Have you ever scrolled down through emails and come across one that makes your stomach clench because you should have answered weeks ago??
How about dropping the ball on communication in other ways, like not returning a phone call, responding to a text or forgetting to say something?
This came to the forefront to me when I was considering contacting someone I’ve been procrastinating about writing to.
It got me wondering about apologies and whether there is a need if no true harm was done.
What am I saying and wanting when I start out with an apology?
- I’m making myself “wrong” in some way (I’m in the wrong, please forgive me.)
- I’m wanting to allay or preempt judgment (If I say it first, it won’t feel so bad.)
- I’m trying to regain approval or good regard (that I feel I’ve lost.)
So… is this a projection? Do I get upset when someone doesn’t write back immediately? Sometimes… when it seems to me that something else hinges on it.
But what if – and wouldn’t this be wonderful – What if the time that I do write, or hear back, IS the perfect time?!
If all is in Divine Timing, which I (theoretically) believe to be true, then I can drop a load of expectations – from convention, from my “training” growing up, from perfectionism, and I can lean back into the trust that all IS well.
Then I’ll feel free to check in with my inner sense of what to say, what to do, and when. Then there’s no need for apology, as it IS in perfect timing whenever it happens.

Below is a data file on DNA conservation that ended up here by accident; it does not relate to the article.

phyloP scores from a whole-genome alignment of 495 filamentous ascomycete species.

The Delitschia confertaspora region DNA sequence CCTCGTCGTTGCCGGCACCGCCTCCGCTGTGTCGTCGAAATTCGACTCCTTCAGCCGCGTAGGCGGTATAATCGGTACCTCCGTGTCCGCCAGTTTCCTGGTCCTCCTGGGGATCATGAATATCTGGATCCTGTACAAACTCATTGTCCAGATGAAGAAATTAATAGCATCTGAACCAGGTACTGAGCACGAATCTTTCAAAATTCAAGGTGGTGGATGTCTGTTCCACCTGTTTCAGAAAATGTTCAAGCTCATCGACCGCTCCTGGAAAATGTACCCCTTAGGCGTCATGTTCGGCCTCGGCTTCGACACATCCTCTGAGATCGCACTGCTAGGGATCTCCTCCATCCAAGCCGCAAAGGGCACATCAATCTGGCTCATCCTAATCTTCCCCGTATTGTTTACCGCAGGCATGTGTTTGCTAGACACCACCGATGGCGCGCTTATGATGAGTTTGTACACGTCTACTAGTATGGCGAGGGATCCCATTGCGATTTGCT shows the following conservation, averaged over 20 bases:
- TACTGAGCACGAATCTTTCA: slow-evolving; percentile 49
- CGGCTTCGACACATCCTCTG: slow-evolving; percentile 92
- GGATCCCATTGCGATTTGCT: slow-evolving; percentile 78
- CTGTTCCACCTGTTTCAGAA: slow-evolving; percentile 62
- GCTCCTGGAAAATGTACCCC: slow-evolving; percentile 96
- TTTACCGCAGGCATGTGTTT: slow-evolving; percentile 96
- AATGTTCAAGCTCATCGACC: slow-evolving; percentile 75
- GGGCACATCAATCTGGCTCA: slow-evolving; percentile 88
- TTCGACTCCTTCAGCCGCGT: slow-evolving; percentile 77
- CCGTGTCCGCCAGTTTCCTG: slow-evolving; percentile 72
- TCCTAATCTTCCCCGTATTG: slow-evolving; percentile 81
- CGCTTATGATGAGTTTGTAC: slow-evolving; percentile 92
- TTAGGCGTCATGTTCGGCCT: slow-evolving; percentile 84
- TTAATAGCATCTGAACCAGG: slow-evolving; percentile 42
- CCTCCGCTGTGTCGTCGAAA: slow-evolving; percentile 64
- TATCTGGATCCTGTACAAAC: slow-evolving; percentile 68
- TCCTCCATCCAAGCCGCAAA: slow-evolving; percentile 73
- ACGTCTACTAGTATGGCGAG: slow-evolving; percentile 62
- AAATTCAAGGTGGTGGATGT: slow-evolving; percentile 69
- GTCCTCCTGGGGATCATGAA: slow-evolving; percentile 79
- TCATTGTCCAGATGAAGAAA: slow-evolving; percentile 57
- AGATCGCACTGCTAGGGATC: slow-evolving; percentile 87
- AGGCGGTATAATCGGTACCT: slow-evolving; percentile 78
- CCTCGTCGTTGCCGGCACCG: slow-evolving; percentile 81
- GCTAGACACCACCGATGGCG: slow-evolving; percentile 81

As I do this, I can come from a clear, unclouded place of truly wanting to connect, saying what is needed without making myself or others wrong.
It feels very scary to contemplate not saying sorry, as if it’s a crucial social lubricant that helps smooth things out. However, if there’s no real need to apologize, it’s adding to my sense that I am wrong no matter what I do or don’t do, which is not true.
Noticing when that sense of feeling guilty and the habit of saying sorry crop up, and then reminding myself that I can choose another way, will allow me to drop that load of expectations and just be present with what I want to be saying in “this” moment.
This is the perspective that I want to come from when I choose to write the email that sparked this whole train of thought.
I invite you to reflect along with me…
- Listen for how often, when and with whom you apologize. Ask yourself, “What am I wanting by saying ‘sorry’?”
- How might you look at it differently?
- What feels right to you?
I’d love to hear your thoughts. You can share below.
Brenda Blanks says
This is something that I struggle with all the time as I get so many emails that are junk and have a tendency to not want to look at my emails or simply trash them. This is a very useful topic and I will put it into practice. Thanks, Lois.
You are welcome, Brenda! Huge amounts of email contributes to the challenge for sure! Glad this was helpful!
Sarah Sturm says
Great topic and something I face often. I’m realizing my intention is to respond right away, and to be present when I read emails as well as respond to them. If I’m multitasking I struggle with this even more! Your words and thoughts are so helpful here. Thank you for sharing.
Oh yes… that multitasking is a major issue. I love the reminder about being present when I am checking emails rather than taking a quick look. Thanks!